In this five-part series, we will look at a real world case study of a facility that took on the daunting task of upgrading to HD. These parts will cover:
- Part 1: Getting Started – assessing your goals, making overall decisions with regards to cabling and formats, designing your new system.
- Part 2: Setting Up The Studio – building the signal chain from cameras to switcher to monitor to recorder.
- Part 3: Recording the Audio and Video – setup, monitoring, recording, and transferring files, including particular attention to the audio.
- Part 4: Character Generation – including preparing your slides in PowerPoint and converting them into nice overlays.
- Part 5: Editing and Distributing – from acquisition through uploading files for the internet.
Part 1: Getting Started
Three years ago, Ottis Jones knew nothing about video production when he started producing for The Old Fashion Gospel Hour in Hendersonville, TN. It was a TV ministry set up by a local church, and as most ministries are, it was run by volunteers. Over the years however, the ministry has grown so much that it gets broadcast in several communities in 3 states. It was no easy feat for Ottis to put together a studio that could produce broadcast quality HD footage, especially with no experience, but through research and trial and error, he’s done it quite successfully. This 5 part series will cover how he did it, sharing valuable tips to how you can do the same on a tight budget, and also save yourself some time-consuming mistakes.
Tip 1: Assess your goals
When asking yourself what your goals are, you have to think about how and why your production is happening. This may seem like an obvious suggestion, but many times there are details that are missed because the goal wasn’t properly assessed. Are you taping a show and editing it later or producing it live? How is your final output going to be broadcast? Internet stream? Broadcast television? Straight to DVD? Is it in NTSC or PAL? Are you going to need to do titling for a more professional look? Do you have a set location, or are you a videographer who is going to take your production mainly on the road? Determining all the details within your goal early on will allow you to narrow what type of equipment you will need and create a budget. It will also help whoever is selling you the equipment know what you want to accomplish.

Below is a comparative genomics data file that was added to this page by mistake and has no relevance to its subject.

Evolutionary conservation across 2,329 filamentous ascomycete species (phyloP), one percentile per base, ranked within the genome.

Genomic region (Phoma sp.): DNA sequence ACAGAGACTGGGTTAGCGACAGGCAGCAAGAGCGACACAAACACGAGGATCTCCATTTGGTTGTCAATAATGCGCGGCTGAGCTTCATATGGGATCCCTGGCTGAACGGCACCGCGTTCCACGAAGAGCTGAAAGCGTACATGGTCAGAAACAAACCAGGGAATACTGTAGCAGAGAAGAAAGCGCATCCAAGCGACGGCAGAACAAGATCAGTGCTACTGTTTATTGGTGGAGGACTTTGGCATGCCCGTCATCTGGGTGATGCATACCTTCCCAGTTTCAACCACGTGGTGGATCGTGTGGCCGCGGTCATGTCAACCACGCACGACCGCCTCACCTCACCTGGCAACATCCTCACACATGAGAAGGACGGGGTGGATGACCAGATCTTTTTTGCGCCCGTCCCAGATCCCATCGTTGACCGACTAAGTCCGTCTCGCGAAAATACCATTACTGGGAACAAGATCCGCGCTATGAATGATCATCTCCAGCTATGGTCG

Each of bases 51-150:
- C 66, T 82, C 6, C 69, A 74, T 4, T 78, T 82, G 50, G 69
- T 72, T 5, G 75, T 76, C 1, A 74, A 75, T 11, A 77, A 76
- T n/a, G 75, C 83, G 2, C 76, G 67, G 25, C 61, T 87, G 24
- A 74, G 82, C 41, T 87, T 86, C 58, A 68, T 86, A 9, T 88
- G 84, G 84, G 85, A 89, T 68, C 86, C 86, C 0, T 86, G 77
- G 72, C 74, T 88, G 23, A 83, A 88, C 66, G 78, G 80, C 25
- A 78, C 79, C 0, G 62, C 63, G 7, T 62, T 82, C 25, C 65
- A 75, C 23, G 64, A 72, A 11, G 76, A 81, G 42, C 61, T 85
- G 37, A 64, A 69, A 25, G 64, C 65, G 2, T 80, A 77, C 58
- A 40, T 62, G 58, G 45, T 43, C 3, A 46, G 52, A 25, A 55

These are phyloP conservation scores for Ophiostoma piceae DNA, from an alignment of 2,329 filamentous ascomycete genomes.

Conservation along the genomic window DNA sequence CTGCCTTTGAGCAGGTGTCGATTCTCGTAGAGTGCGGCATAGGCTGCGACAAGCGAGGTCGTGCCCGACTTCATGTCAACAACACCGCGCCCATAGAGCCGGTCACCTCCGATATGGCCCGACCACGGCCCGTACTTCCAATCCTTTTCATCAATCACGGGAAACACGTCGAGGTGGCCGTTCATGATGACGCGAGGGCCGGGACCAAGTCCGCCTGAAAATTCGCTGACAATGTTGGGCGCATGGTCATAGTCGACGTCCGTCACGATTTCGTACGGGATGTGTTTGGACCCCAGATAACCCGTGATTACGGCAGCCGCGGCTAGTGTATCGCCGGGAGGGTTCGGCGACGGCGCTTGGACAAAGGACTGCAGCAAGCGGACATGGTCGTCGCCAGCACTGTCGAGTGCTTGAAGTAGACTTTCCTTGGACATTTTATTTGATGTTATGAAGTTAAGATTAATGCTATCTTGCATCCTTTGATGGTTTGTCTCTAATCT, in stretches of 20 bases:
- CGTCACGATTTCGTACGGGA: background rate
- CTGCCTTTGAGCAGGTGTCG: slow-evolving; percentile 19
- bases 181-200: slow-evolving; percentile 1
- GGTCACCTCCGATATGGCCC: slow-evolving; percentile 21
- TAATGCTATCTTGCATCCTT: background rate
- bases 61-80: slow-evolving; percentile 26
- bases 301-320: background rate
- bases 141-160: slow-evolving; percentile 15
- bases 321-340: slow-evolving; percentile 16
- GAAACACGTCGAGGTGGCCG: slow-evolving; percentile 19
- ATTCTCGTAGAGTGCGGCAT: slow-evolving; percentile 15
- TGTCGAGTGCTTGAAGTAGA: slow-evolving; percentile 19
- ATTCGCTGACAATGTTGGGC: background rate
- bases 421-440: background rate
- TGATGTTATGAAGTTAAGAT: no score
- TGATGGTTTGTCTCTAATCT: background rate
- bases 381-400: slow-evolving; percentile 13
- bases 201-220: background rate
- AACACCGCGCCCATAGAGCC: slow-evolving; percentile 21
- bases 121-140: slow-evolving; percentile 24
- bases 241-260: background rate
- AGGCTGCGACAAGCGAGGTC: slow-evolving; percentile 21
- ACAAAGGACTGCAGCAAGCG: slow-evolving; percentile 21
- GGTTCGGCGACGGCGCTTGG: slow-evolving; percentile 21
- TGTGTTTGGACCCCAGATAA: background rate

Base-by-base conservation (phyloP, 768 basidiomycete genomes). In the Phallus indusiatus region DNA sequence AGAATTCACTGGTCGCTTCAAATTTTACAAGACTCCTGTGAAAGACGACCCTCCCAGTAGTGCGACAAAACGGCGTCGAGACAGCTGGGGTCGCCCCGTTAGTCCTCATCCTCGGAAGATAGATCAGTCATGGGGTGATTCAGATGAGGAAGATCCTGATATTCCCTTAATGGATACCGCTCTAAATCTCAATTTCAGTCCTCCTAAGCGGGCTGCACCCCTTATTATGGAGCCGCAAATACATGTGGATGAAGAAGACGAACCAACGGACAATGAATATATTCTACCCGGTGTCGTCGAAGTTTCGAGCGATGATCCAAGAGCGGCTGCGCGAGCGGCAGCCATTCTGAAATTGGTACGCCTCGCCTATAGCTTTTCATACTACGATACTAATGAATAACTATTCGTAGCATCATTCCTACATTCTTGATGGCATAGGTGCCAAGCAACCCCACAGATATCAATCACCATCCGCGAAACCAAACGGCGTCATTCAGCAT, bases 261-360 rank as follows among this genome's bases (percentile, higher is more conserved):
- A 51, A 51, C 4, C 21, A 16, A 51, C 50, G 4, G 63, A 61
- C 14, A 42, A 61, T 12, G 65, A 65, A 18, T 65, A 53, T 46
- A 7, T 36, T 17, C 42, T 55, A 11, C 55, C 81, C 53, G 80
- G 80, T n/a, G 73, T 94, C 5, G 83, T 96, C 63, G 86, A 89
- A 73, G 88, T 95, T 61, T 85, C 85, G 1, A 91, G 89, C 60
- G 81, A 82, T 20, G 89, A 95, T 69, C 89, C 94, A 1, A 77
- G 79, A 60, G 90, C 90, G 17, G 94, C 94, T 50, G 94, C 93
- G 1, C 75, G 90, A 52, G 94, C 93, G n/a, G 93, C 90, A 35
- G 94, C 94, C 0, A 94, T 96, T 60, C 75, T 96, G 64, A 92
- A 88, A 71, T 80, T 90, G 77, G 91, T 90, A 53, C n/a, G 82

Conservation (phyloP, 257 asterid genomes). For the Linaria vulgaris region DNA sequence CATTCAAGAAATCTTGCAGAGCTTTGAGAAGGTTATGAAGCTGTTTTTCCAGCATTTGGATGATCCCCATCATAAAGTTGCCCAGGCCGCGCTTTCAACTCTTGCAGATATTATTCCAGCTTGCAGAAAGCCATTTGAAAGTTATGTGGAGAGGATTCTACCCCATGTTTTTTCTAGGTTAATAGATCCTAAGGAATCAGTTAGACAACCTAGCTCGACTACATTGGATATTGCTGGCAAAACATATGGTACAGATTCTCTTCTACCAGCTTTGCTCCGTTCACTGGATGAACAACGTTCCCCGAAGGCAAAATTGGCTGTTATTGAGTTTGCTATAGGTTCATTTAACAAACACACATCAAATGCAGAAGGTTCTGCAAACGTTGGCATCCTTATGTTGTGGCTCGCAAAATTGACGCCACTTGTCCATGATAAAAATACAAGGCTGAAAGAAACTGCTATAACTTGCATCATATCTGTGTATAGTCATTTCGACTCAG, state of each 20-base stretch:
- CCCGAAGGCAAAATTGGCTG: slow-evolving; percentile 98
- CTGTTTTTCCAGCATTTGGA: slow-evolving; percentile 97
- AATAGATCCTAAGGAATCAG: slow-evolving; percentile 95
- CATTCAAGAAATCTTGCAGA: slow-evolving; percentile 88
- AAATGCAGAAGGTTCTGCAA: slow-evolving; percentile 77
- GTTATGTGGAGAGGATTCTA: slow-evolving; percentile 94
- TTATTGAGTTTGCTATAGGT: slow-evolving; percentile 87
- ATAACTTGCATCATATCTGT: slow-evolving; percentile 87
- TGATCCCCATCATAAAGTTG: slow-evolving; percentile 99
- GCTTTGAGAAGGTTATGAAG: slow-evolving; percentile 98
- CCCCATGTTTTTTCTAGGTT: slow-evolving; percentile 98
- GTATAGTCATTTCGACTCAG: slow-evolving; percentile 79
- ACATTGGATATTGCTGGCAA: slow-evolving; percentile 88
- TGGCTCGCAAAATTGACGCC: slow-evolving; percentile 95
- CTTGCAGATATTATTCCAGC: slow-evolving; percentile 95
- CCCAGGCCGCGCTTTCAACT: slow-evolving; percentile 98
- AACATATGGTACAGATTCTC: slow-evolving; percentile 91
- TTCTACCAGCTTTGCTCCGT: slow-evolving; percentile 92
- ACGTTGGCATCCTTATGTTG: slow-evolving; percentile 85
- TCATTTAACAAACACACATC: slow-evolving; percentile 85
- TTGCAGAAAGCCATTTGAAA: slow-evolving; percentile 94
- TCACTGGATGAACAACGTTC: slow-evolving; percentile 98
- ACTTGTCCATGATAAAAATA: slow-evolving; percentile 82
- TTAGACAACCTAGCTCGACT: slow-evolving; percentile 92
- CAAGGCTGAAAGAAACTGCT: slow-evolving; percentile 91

Ottis called us early in his planning process and we were able to help him understand what he needed for his set up with consideration to his budget and the final output. His main goal was to upgrade the studio to HD but he also wanted to get the best pricing available in order to do so. His planning always went back to addressing his main goal when building his studio. By the time he spoke with our reseller, he wasn’t hoping that he got what he needed, he was sure that he got what he needed.
After speaking with us several times, he suggested that it would be helpful to let people know how easy it was to make the switch to HD, because he was a bit intimidated at first. That suggestion was a main factor in why we decided to write this type of article. We were happy to help him fine tune his planning process until he had a resolution that he was completely satisfied with. That leads us to the next tip:
Tip 2: Do your homework
Here are some key things you should look for or know about when equipment hunting:
- Video signals and Cables – If you already have some video equipment in your arsenal like video cameras or DV recorders, find out what signals they require or accept. This will help especially if you can’t afford a full upgrade to HD. You can still produce HD quality stuff-it could be as simple as converting the signals that you already have to high definition.